The Nightside is a short film about women of all shapes, sizes, race and age, as they face their battle with BRCA head on.
Defiant, resilient, strong and determined, these women proudly display mastectomy scars, whilst channelling the power and beauty of overcoming breast and ovarian cancer.
Knowing that despite their genetically inherited BRCA gene mutation, they will not be defeated by this insidious disease. This is their collective story.
Lying in bed one night, resting my hands just below my collarbone I felt a tiny bump on my chest, very high, not even really on my breast at all.
I lost my mother to cancer 15 years ago so was already diligent with my health; I went the next day to get a scan. The scan showed a 6mm tumour.
At age 38 I was diagnosed with triple negative breast cancer, one of the most aggressive types of breast cancer and occurs more frequently in younger women.
All I could think about was that I wouldn’t get to see my beautiful kids grow up, my nine-year-old son and six-year-old daughter.
I’m sharing my story because l wish I’d had somewhere to read how other women handled the confronting news of being told they’re a carrier of the BRCA 1 gene.
I only found out I’m a carrier because my younger sister Ellie was diagnosed with triple negative breast cancer and tested positive to the gene. Three months into Ellie’s chemo treatment I went from being her total support, to being thrown into the firing line.
After watching our mother die of cancer 15 years earlier and spending time in the chemo ward with Ellie, I was determined to use this knowledge to prevent any possibility of ending up in that horrific place.
My name is Naomi Singer and I carry a BRCA 1 gene mutation.
Even though both my paternal grandparents died of cancer, in my mind it wasn’t something I had to worry about. Or so I thought. I had no idea what a BRCA gene mutation was and when I think back, I had little interest.
At age forty-three, I was living life! In 2017 my father’s relative who had breast cancer some years before, discovered she carried the BRCA 1 genetic mutation. My father decided to be tested. I read up on BRCA 1 and if my father were a carrier, all four of us children would have a 50 percent chance of being carriers.
When I found out that I carry the BRCA1 gene mutation, I wasn’t surprised. I knew chances were high because my mom and many members of her family have it too. And while I’m 55 to 65 percent more likely to get breast cancer than someone who doesn’t have the BRCA1 gene it’s a death sentence.
For me, testing positive at age 24 just made my desire to have kids more urgent. Because BRCA1 also predisposes me to ovarian cancer I decided to go through IVF and freeze my eggs. That way, if I do get ovarian cancer and have to remove the whole shebang (my ovaries and fallopian tubes), at least I’ll already have those frozen embryos should I need them.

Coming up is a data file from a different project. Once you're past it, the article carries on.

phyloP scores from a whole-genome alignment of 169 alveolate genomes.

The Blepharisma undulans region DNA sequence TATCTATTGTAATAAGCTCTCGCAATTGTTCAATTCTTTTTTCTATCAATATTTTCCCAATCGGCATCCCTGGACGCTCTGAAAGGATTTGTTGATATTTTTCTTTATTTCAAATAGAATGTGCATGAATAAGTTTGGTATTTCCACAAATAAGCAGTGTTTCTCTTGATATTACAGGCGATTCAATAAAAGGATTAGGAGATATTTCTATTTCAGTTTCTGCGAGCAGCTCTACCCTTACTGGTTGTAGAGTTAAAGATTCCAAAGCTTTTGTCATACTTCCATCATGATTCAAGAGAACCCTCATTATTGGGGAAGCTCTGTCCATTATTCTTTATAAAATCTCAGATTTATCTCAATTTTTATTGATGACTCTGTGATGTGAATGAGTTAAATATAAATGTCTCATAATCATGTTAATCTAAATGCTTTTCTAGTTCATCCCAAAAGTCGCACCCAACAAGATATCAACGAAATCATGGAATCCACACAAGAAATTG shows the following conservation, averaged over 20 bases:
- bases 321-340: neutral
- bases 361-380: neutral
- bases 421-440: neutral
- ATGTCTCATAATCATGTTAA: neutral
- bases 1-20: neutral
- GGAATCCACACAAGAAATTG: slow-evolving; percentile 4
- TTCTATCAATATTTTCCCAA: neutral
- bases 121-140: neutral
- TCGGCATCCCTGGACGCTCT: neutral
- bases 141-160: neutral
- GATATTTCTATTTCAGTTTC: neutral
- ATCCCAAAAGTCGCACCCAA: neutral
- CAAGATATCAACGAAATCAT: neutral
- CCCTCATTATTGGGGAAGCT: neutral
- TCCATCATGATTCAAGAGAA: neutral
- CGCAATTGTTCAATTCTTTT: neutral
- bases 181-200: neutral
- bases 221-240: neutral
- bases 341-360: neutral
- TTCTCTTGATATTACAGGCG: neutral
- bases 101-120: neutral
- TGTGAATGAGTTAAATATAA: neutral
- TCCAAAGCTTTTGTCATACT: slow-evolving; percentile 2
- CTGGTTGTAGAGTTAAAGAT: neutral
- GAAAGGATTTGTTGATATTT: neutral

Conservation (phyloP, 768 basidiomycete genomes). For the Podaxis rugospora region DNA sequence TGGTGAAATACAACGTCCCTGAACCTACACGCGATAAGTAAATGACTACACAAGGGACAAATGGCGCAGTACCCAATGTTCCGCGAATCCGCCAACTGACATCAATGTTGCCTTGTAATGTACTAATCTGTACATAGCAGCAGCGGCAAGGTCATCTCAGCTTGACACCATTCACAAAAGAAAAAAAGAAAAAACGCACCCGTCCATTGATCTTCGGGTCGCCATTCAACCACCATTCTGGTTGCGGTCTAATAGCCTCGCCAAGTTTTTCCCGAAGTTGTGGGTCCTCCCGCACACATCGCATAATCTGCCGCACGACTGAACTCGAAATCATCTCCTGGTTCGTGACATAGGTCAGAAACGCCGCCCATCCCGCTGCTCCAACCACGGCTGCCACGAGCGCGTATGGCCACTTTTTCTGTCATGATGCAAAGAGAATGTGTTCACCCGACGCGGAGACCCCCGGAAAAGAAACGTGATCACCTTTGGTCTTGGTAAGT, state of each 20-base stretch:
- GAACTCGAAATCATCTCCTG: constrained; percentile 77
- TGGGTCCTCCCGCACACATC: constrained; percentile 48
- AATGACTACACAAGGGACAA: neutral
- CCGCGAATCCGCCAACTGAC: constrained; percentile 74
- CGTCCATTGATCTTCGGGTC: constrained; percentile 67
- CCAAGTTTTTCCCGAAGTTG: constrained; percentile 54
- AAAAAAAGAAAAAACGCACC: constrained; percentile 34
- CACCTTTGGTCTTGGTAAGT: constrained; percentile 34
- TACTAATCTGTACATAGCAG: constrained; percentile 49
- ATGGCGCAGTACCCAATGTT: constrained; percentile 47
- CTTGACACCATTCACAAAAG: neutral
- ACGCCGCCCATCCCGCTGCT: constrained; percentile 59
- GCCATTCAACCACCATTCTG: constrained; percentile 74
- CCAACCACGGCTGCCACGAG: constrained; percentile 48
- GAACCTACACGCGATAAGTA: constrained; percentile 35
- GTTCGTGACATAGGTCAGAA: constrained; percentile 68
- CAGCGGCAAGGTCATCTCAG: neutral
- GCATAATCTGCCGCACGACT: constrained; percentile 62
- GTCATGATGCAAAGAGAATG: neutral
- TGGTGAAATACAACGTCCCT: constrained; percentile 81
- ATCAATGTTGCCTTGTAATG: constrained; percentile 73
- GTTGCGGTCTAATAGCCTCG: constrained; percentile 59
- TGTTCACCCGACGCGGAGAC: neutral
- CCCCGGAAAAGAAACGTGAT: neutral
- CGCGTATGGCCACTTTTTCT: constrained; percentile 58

It’s often the most difficult times in our life we learn from the most. A time when a band aid, antibiotic or a weekly massage just isn’t going to fix it.
Mine was 4 years ago. My mum called, as she usually does several times a day but this time there was silence. Knowing her routine mammogram had been that morning, I feared the worst. Cancer. Breast Cancer.
Our world fell apart in an instant. We entered a very scary world of doctors, a crash course in terminology and fast decision-making. Trying to remain strong and positive for Mum as well as our own families was all consuming. Hours in hospital as Mum underwent several surgeries and chemotherapy felt like a marathon. A race against the cancer. And we all know, not everyone is blessed to win that race. My late grandmother hadn’t.
I remember visiting my mum in the hospital. I was worried and scared to see her for the first time. But she welcomed me in with her big smile and I could see in her eyes that she felt proud of herself. My mum overcame her rollercoaster ride by letting faith be bigger than her fear.
I didn’t think cancer would ever come knocking on our door. But knock loudly it did.
I needed to be there for my family, to support my buba (grandmother) through breast cancer, and my mum and my aunty through BRCA diagnosis.
Witnessing all that my family went through, the surgeries, the treatment, it really affected me. Throughout my whole life I’ve always wanted to do the best for my family. I wanted to make a difference but didn’t really know how.
My name is Sophie and I’m 32 years old.
I’ve been having routine MRI’s since finding out at age 26 I have BRCA2. The catalyst for me to be tested was my cousin being diagnosed with breast cancer at 36.
Further genetic testing revealed it originated on the paternal side of our family—my uncle and grandfather both being carriers and both having had breast cancer in their sixties, and then finally my father testing positive for the gene and passed onto me.
In April 2017, I was due to leave Australia and relocate to Europe so I moved my routine MRI appointment up to ensure I had my scan before I left.Within 2 weeks of my scan I was diagnosed with 3 tumours in my right breast.
At age 21, right before my last year of university, I was diagnosed with thyroid cancer and underwent a thyroidectomy and two rounds of radiation.
Cancer came out of the blue, and while physically I healed quickly, the emotional impact took a toll for longer.
Because of my cancer and my mom’s bout with breast cancer in her early ’30’s, my doctor recommended the BRCA genetic testing. I tested positive for BRCA1 in my late twenties. Those results came during a period when I was unravelling the emotional trauma and PTSD from thyroid cancer.
While I was at first overwhelmed by the BRCA1 mutation diagnosis, I realised, in time, that this information provided the knowledge that offered me personal power to create some semblance of control in my own health story.